6. I have made the same transition, but with a D90 (unhoused), D7000 and D7100 along the way. I started with an Ikelite housing but have used Nauticam housings for the last 30 months. My thoughts: Housing: Ikelite housings are good value for money and do the job, but there are advantages to a modern aluminum housing that in my view justify the increased price if the budget will stretch: Far superior ergonomics in use Somewhat less bulky and heavy when handling and travelling Most come with the now more prevalent and reliable fiberoptic connections for triggering and TTL strobe control Most other housing manufacturers have improved port locking mechanisms than the less than reassuring Ike locking mechanism, especially when on the surface where so many floods happen Many other housing manufacturers have easier to use and therefore safer housing back catches The standard Ikelite viewfinder is in my view quite poor, but just how difficult it is to use may depend on your own eyesight. Other manufacturers make accessory magnifying viewfinders for which adapters are available for Ikelite. At least one manufacturer (Nauticam) make an adapter to take Ikelite ports to make the upgrade pathway less financially painful. Lenses: The 60mm Micro is a great lens. None of the other lenses you mention are truly wide angle under water on a DX sensor camera. They possibly come into the category of jack of all trades but master of none. The Tokina 10-17mm (fisheye) remains an excellent choice wide angle for image quality and some zoom flexibility as long as you don't mind the fisheye distortion (or straighten this up in post processing). It works well with a 100mm/4 inch mini-port which is another advantage for travelling. VR is not very important at the wide-angle end of the range, especially when using strobes rather than available light. Even for macro, VR is not optimised for the sort of movement that happens underwater, and water mass/viscosity provides some mechanical dampening against the higher frequency shake for which VR is designed. However I do keep VR switched on for lenses which have it, for what it is worth. Strobes: The DS125's are first class and quite powerful strobes. However they are extremely bulky and heavy and this is compounded if you take spare proprietary battery packs and the equally bulky charger. They are not great for travel. In addition, they only work with electrical trigger and Ike TTL. The former has a reputation for lower reliability and requires comparatively bulky electrical sync cords. The latter limits the flexibility of their use. Inon and Sea and Sea make a range of modern strobes which are light in weight, use rechargeable AA batteries which require widely available compact fast chargers and which will trigger and provide TTL optically with a very wide range of housings and cameras. Of all these things, I think it was using an accessory magnifying viewfinder that make the greatest difference in my upgrade path, My two cents worth, Enjoy the great D7100! Regards, Mark
  7. Large slotted screwdriver, with blade covered in insulating tape to avoid damage to the anodising of the fitting. I couldn't get enough purchase with a coin (no pun intended). Mark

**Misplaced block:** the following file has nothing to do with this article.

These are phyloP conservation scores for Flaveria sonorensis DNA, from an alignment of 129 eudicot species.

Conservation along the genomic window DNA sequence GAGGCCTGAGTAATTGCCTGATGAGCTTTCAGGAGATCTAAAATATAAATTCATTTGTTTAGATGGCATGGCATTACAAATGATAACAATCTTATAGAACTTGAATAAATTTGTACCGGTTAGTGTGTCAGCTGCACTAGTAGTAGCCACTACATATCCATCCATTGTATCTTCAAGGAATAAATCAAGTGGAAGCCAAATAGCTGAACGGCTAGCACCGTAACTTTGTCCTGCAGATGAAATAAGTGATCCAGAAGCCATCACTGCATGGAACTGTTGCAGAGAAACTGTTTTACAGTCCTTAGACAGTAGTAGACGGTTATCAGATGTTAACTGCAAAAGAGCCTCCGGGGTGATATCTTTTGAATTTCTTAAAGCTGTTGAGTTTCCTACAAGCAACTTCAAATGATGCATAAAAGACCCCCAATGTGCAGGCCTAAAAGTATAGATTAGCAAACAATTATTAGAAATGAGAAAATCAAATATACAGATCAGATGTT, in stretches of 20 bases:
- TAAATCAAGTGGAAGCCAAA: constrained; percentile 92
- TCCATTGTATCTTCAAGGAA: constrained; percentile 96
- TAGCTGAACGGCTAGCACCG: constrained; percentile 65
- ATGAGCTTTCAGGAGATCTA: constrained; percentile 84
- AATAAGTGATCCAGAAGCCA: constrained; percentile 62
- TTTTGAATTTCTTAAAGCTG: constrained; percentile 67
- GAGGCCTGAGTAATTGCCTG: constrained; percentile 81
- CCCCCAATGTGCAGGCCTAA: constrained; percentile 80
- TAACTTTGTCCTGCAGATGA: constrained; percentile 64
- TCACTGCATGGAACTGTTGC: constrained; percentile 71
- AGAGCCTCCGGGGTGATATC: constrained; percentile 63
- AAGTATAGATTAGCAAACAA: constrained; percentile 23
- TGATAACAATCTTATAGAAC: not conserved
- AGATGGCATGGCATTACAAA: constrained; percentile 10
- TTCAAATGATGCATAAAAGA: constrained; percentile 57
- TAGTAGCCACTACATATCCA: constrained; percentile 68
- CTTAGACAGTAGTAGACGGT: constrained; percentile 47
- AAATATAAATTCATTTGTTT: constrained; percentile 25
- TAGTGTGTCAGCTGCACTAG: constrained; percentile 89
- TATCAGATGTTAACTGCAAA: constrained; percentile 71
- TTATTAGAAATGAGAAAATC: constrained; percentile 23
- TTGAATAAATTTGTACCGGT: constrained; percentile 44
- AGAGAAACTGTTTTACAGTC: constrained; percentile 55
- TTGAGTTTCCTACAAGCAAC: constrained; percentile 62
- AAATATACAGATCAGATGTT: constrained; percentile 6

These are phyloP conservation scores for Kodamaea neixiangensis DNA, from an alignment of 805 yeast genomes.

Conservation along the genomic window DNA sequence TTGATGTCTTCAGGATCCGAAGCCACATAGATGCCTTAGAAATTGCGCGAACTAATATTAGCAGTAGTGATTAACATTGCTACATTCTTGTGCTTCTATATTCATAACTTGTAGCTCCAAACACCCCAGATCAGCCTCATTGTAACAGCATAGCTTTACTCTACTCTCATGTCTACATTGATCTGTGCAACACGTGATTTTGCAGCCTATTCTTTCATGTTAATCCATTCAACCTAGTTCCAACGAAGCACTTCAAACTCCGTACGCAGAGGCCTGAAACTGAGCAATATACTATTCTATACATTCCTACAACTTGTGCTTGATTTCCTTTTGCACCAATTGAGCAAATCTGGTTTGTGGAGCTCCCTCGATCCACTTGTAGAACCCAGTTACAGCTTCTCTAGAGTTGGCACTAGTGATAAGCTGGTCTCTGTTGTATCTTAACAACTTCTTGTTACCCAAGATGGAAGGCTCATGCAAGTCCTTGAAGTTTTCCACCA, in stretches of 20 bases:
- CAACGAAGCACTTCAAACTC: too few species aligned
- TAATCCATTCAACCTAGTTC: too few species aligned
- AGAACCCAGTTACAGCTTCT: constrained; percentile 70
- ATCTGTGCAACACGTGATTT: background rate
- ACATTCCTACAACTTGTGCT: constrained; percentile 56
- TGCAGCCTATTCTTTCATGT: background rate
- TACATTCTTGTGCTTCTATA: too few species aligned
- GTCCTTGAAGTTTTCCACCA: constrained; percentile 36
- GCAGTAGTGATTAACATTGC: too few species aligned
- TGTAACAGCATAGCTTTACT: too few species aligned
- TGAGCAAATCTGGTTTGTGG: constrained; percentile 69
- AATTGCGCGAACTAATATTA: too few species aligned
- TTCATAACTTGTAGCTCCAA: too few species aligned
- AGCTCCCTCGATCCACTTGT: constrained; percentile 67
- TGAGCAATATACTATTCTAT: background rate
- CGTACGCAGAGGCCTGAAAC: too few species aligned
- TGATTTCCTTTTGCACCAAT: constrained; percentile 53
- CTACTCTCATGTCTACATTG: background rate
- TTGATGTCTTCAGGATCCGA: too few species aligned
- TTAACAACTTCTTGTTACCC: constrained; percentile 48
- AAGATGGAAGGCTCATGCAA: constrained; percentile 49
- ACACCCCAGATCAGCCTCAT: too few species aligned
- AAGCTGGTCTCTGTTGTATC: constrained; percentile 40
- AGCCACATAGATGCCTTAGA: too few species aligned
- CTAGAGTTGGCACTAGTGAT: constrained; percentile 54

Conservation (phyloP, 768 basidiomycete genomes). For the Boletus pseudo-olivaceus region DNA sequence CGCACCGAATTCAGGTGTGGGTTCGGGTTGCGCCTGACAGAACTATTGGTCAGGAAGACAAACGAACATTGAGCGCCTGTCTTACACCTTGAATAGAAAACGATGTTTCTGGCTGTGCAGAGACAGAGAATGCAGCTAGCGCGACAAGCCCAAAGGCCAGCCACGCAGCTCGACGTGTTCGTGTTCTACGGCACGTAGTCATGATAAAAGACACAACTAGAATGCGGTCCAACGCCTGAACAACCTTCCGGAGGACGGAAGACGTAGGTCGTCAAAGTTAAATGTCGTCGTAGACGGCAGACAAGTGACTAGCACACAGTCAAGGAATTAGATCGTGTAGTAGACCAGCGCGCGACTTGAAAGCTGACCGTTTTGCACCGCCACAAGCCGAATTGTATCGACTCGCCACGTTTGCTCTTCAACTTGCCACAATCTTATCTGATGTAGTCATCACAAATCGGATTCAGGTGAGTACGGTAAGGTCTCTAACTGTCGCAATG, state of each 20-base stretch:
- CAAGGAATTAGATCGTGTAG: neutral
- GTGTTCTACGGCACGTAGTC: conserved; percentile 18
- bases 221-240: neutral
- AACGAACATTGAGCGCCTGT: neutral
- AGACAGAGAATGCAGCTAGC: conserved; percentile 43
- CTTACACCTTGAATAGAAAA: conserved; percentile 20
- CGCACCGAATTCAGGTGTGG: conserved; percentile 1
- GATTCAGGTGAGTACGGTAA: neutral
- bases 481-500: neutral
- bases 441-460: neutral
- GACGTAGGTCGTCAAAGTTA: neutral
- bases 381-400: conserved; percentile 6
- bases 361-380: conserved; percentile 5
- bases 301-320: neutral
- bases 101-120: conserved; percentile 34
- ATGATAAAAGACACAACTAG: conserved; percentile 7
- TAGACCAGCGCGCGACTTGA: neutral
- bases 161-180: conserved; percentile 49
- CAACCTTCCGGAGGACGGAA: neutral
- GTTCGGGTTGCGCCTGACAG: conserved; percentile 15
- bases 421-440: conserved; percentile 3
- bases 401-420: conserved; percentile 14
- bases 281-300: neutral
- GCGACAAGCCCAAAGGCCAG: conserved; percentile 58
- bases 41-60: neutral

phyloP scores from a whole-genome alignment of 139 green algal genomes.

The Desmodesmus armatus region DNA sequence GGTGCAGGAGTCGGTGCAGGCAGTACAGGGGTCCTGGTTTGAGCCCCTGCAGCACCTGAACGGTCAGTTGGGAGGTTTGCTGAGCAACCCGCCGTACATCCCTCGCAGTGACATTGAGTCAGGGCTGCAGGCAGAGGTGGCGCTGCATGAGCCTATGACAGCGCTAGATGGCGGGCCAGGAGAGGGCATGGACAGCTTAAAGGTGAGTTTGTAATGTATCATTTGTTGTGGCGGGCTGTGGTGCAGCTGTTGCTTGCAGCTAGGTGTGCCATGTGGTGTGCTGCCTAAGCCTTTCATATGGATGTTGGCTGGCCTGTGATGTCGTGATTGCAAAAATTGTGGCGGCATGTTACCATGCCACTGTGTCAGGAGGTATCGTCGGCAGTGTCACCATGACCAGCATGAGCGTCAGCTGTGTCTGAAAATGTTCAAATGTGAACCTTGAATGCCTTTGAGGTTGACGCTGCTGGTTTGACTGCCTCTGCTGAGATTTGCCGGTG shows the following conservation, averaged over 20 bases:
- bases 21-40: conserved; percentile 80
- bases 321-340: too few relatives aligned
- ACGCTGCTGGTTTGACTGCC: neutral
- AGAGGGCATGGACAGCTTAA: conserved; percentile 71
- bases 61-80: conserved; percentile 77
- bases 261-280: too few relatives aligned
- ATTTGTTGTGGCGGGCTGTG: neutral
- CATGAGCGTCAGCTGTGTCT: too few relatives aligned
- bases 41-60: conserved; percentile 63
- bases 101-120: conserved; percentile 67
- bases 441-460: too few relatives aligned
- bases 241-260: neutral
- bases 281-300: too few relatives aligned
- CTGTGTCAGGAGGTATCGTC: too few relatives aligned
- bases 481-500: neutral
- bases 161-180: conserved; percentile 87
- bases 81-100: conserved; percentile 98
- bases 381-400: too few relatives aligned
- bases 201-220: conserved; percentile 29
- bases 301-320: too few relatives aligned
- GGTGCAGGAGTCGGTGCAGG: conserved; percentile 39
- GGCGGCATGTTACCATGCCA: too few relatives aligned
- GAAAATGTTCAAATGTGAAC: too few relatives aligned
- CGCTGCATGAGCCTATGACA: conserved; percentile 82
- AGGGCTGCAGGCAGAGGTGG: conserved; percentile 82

8. For Sale this Nauticam Macro Port. It has an external 67mm thread if you want to add a diopter for super-macro and also has an accessory cold shoe for fitting a focus light. It will suit the Nikon 105mm VR macro lens. I have also used it successfully with the 60mm micro Nikkor (you loose a little subject to port distance). I am selling as I now use the Macro Port 60 and add an extension when using the longer 105 lens to save a little on travel weight. The port is in first class condition having been used for perhaps 3 or 4 weeks diving and carefully looked after. No abrasions on glass or body. Comes with the O ring and protective front and rear caps. Original box not present but I will pack well. In UK. Cost £GB 150 + P&P. This is almost half the UK cost new! Mark
  9. This adapts either the 180 or 45 Nauticam Viewfinders to Ikelite's DSLR Housings. In original Nauticam box. If you have an Ikelite DSLR Housing with the standard viewfinder you really need to upgrade to a proper viewfinder. I am selling my 180 Nauticam viewfinder in a separate thread here. I am selling because I now use a Nauticam housing and 45 viewfinder so don't need either straight viewfinder or the adapter. In excellent condition. In UK. Price £GB 30 plus P&P Mark
  10. For Sale this 180 Nauticam Enhanced Viewfinder. Comes with original Nauticam box, neoprene bag and protective lens caps either end. Has been used for perhaps 4 weeks dive holidays. Carefully looked after - no scratches on optics or body. Only selling as I now use the 45 degree Viewfinder and so it doesn't get much use. Inexpensive adapters are available from Nauticam for a range of housings apart from their own. This makes an excellent upgrade for anyone who just has a standard viewfinder. I have for sale an Ikelite adapter in a separate thread here. It's in the UK. Price £GB 500 + P&P - virtually half the UK price new! Mark
  11. Hi Trevor, AFAIK, the Nauticam diopter adjustment does just the same thing as the adjustment on the camera viewfinder which is of course not accessible underwater. Useful if - the adjustment on the camera got shifted and you didn't notice before putting in the housing; you swap eyes and and your eyes don't require the same correction or your prescription mask doesn't quite correct equally each side; you lend your rig to someone else underwater. In practice I can't remember ever using the diopter adjustment underwater. As we get older (from about 40 on), our ability to shift focus from distance to close inevitably deteriorates - presbyopia - which is why most of us need reading glasses, bifocals or varifocals eventually. So I'm guessing it becomes more difficult to shift focus to the viewfinder image if this isn't at an optimal distance. I've read somewhere that SLR's typically present the viewfinder image at about 3 feet. The effects of presbyopia can also be mitigated by increased illumination which I'm guessing works by increasing our eye's depth of field although there may also be retinal effects. So a brighter viewfinder image - and perhaps a focus light - will also help. I found the standard viewfinder on the Ikelite housing I had at the time almost unusable and changing to a Nauticam viewfinder was a revelation! I can't compare with the Inon viewfinder as I've never used one, but I do have both 180 and 45 Nauticams (I think I've stopped using the 180!). If you would like to see what they are like compared with the Inon, I can bring them to BUPG on Tuesday evening - let me know. I doubt the diopter adjustment itself will be a big help unless your D90's integral adjustment is faulty, but I couldn't live without my Nauticam viewfinder, Regards, Mark